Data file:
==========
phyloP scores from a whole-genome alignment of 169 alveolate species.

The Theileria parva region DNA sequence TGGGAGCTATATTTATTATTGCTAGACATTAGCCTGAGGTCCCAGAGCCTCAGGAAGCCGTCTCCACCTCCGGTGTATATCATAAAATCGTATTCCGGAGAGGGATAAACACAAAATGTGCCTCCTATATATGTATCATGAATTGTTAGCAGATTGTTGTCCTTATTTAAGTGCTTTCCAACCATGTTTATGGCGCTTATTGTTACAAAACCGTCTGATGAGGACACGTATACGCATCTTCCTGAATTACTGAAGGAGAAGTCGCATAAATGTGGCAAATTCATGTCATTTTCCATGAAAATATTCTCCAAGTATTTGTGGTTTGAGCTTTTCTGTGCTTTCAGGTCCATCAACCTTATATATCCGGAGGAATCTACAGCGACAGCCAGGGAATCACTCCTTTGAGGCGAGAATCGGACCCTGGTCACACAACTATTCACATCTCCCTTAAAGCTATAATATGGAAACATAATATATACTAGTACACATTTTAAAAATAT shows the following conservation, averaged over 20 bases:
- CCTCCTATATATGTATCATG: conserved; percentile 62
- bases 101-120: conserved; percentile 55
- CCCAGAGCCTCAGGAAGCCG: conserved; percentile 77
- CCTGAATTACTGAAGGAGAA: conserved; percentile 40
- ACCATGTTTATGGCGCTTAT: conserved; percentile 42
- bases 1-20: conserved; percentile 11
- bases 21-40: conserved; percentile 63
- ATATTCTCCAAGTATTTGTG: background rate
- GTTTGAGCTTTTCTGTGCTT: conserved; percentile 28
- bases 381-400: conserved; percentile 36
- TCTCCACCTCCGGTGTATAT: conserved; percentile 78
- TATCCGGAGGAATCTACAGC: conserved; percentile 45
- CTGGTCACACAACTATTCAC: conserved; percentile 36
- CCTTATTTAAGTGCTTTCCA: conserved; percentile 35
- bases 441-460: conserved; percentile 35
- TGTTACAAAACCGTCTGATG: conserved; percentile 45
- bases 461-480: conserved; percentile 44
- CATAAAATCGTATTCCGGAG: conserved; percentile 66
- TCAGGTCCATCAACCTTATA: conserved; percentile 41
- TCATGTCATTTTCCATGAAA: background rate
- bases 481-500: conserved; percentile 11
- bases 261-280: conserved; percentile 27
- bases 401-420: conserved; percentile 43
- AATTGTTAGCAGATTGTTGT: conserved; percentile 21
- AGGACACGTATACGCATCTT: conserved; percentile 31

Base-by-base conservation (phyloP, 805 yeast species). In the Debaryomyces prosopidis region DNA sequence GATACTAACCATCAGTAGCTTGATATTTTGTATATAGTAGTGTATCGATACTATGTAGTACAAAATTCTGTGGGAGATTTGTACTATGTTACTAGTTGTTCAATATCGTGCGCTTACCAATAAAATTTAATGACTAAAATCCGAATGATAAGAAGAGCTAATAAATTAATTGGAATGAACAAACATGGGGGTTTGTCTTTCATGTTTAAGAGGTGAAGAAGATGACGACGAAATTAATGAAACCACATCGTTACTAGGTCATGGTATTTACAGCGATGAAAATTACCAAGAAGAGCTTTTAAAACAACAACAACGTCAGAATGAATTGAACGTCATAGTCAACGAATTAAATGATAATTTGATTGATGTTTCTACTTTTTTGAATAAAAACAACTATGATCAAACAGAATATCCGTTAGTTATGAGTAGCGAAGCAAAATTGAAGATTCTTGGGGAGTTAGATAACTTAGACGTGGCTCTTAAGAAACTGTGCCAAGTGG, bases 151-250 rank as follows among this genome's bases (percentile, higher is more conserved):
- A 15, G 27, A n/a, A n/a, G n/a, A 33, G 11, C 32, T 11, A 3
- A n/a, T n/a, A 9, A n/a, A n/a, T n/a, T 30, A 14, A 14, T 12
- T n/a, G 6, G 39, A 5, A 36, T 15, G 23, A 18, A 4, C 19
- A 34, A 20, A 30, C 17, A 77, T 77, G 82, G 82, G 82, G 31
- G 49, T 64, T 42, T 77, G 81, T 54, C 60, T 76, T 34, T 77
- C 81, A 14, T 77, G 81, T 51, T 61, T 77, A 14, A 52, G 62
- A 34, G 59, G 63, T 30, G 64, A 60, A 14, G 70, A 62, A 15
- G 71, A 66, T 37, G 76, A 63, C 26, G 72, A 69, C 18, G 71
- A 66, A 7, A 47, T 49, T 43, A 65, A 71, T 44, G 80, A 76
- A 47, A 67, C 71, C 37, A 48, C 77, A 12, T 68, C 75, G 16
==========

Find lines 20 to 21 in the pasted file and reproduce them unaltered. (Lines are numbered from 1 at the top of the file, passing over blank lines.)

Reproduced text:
- CATAAAATCGTATTCCGGAG: conserved; percentile 66
- TCAGGTCCATCAACCTTATA: conserved; percentile 41